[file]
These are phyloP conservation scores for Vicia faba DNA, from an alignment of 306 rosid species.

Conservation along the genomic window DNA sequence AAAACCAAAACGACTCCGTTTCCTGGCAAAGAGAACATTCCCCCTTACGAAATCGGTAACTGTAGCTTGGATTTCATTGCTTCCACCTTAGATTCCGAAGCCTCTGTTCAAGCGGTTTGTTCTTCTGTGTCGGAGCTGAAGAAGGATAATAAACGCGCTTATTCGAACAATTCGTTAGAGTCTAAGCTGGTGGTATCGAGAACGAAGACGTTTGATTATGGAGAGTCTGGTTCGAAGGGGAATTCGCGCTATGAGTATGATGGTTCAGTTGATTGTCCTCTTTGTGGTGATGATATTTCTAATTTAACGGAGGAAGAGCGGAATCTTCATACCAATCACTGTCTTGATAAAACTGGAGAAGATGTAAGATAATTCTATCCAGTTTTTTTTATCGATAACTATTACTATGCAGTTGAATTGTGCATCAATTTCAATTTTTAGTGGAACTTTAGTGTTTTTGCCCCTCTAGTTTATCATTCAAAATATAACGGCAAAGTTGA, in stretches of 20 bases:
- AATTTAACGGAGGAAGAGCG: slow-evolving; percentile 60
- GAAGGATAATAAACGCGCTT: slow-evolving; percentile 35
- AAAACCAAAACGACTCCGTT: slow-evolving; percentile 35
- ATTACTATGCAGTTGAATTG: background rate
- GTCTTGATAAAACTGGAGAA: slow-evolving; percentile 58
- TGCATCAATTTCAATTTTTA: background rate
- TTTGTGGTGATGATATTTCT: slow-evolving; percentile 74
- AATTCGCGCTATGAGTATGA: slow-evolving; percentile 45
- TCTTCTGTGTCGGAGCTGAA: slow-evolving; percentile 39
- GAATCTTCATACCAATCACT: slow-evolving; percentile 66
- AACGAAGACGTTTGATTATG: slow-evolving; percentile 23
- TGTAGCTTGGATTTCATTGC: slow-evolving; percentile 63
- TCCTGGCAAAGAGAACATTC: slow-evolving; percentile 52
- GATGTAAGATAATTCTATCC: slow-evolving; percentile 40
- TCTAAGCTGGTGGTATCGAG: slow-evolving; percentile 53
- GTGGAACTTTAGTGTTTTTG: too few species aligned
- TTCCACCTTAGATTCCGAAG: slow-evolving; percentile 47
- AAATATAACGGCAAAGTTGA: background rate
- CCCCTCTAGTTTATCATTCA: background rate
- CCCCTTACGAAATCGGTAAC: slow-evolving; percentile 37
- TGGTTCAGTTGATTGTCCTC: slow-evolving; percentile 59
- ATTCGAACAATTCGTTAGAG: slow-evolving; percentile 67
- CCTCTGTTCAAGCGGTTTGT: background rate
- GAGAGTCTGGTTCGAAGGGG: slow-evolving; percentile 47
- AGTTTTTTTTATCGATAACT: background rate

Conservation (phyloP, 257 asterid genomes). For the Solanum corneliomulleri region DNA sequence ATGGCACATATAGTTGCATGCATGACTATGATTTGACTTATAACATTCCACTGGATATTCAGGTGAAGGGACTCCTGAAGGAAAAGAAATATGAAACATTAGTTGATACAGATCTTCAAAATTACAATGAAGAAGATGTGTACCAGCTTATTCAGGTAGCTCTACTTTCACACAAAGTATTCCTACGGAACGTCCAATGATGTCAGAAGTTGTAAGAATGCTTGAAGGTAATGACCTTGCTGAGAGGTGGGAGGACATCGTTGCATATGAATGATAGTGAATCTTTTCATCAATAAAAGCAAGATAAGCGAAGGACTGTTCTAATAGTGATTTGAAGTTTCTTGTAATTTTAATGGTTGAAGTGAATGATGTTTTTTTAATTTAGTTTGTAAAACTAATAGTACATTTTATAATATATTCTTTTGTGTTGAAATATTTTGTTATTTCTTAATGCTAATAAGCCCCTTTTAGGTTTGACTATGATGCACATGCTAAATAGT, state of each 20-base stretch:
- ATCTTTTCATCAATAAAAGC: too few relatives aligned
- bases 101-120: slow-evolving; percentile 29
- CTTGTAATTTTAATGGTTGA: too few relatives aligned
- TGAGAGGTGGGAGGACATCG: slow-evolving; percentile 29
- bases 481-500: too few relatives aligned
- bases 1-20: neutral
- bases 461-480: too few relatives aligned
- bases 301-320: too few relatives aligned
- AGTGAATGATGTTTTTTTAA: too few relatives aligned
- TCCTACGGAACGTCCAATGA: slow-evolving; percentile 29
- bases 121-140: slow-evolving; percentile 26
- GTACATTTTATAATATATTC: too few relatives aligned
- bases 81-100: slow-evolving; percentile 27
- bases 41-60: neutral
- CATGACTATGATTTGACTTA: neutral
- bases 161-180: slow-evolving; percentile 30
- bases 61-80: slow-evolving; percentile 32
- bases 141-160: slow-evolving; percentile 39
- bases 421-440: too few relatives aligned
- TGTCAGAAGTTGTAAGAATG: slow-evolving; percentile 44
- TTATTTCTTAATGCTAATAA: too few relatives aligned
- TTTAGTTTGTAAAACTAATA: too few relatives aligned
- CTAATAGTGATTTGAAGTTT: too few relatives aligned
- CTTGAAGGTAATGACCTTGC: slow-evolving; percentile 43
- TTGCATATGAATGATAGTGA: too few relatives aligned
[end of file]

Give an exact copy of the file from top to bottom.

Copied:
These are phyloP conservation scores for Vicia faba DNA, from an alignment of 306 rosid species.

Conservation along the genomic window DNA sequence AAAACCAAAACGACTCCGTTTCCTGGCAAAGAGAACATTCCCCCTTACGAAATCGGTAACTGTAGCTTGGATTTCATTGCTTCCACCTTAGATTCCGAAGCCTCTGTTCAAGCGGTTTGTTCTTCTGTGTCGGAGCTGAAGAAGGATAATAAACGCGCTTATTCGAACAATTCGTTAGAGTCTAAGCTGGTGGTATCGAGAACGAAGACGTTTGATTATGGAGAGTCTGGTTCGAAGGGGAATTCGCGCTATGAGTATGATGGTTCAGTTGATTGTCCTCTTTGTGGTGATGATATTTCTAATTTAACGGAGGAAGAGCGGAATCTTCATACCAATCACTGTCTTGATAAAACTGGAGAAGATGTAAGATAATTCTATCCAGTTTTTTTTATCGATAACTATTACTATGCAGTTGAATTGTGCATCAATTTCAATTTTTAGTGGAACTTTAGTGTTTTTGCCCCTCTAGTTTATCATTCAAAATATAACGGCAAAGTTGA, in stretches of 20 bases:
- AATTTAACGGAGGAAGAGCG: slow-evolving; percentile 60
- GAAGGATAATAAACGCGCTT: slow-evolving; percentile 35
- AAAACCAAAACGACTCCGTT: slow-evolving; percentile 35
- ATTACTATGCAGTTGAATTG: background rate
- GTCTTGATAAAACTGGAGAA: slow-evolving; percentile 58
- TGCATCAATTTCAATTTTTA: background rate
- TTTGTGGTGATGATATTTCT: slow-evolving; percentile 74
- AATTCGCGCTATGAGTATGA: slow-evolving; percentile 45
- TCTTCTGTGTCGGAGCTGAA: slow-evolving; percentile 39
- GAATCTTCATACCAATCACT: slow-evolving; percentile 66
- AACGAAGACGTTTGATTATG: slow-evolving; percentile 23
- TGTAGCTTGGATTTCATTGC: slow-evolving; percentile 63
- TCCTGGCAAAGAGAACATTC: slow-evolving; percentile 52
- GATGTAAGATAATTCTATCC: slow-evolving; percentile 40
- TCTAAGCTGGTGGTATCGAG: slow-evolving; percentile 53
- GTGGAACTTTAGTGTTTTTG: too few species aligned
- TTCCACCTTAGATTCCGAAG: slow-evolving; percentile 47
- AAATATAACGGCAAAGTTGA: background rate
- CCCCTCTAGTTTATCATTCA: background rate
- CCCCTTACGAAATCGGTAAC: slow-evolving; percentile 37
- TGGTTCAGTTGATTGTCCTC: slow-evolving; percentile 59
- ATTCGAACAATTCGTTAGAG: slow-evolving; percentile 67
- CCTCTGTTCAAGCGGTTTGT: background rate
- GAGAGTCTGGTTCGAAGGGG: slow-evolving; percentile 47
- AGTTTTTTTTATCGATAACT: background rate

Conservation (phyloP, 257 asterid genomes). For the Solanum corneliomulleri region DNA sequence ATGGCACATATAGTTGCATGCATGACTATGATTTGACTTATAACATTCCACTGGATATTCAGGTGAAGGGACTCCTGAAGGAAAAGAAATATGAAACATTAGTTGATACAGATCTTCAAAATTACAATGAAGAAGATGTGTACCAGCTTATTCAGGTAGCTCTACTTTCACACAAAGTATTCCTACGGAACGTCCAATGATGTCAGAAGTTGTAAGAATGCTTGAAGGTAATGACCTTGCTGAGAGGTGGGAGGACATCGTTGCATATGAATGATAGTGAATCTTTTCATCAATAAAAGCAAGATAAGCGAAGGACTGTTCTAATAGTGATTTGAAGTTTCTTGTAATTTTAATGGTTGAAGTGAATGATGTTTTTTTAATTTAGTTTGTAAAACTAATAGTACATTTTATAATATATTCTTTTGTGTTGAAATATTTTGTTATTTCTTAATGCTAATAAGCCCCTTTTAGGTTTGACTATGATGCACATGCTAAATAGT, state of each 20-base stretch:
- ATCTTTTCATCAATAAAAGC: too few relatives aligned
- bases 101-120: slow-evolving; percentile 29
- CTTGTAATTTTAATGGTTGA: too few relatives aligned
- TGAGAGGTGGGAGGACATCG: slow-evolving; percentile 29
- bases 481-500: too few relatives aligned
- bases 1-20: neutral
- bases 461-480: too few relatives aligned
- bases 301-320: too few relatives aligned
- AGTGAATGATGTTTTTTTAA: too few relatives aligned
- TCCTACGGAACGTCCAATGA: slow-evolving; percentile 29
- bases 121-140: slow-evolving; percentile 26
- GTACATTTTATAATATATTC: too few relatives aligned
- bases 81-100: slow-evolving; percentile 27
- bases 41-60: neutral
- CATGACTATGATTTGACTTA: neutral
- bases 161-180: slow-evolving; percentile 30
- bases 61-80: slow-evolving; percentile 32
- bases 141-160: slow-evolving; percentile 39
- bases 421-440: too few relatives aligned
- TGTCAGAAGTTGTAAGAATG: slow-evolving; percentile 44
- TTATTTCTTAATGCTAATAA: too few relatives aligned
- TTTAGTTTGTAAAACTAATA: too few relatives aligned
- CTAATAGTGATTTGAAGTTT: too few relatives aligned
- CTTGAAGGTAATGACCTTGC: slow-evolving; percentile 43
- TTGCATATGAATGATAGTGA: too few relatives aligned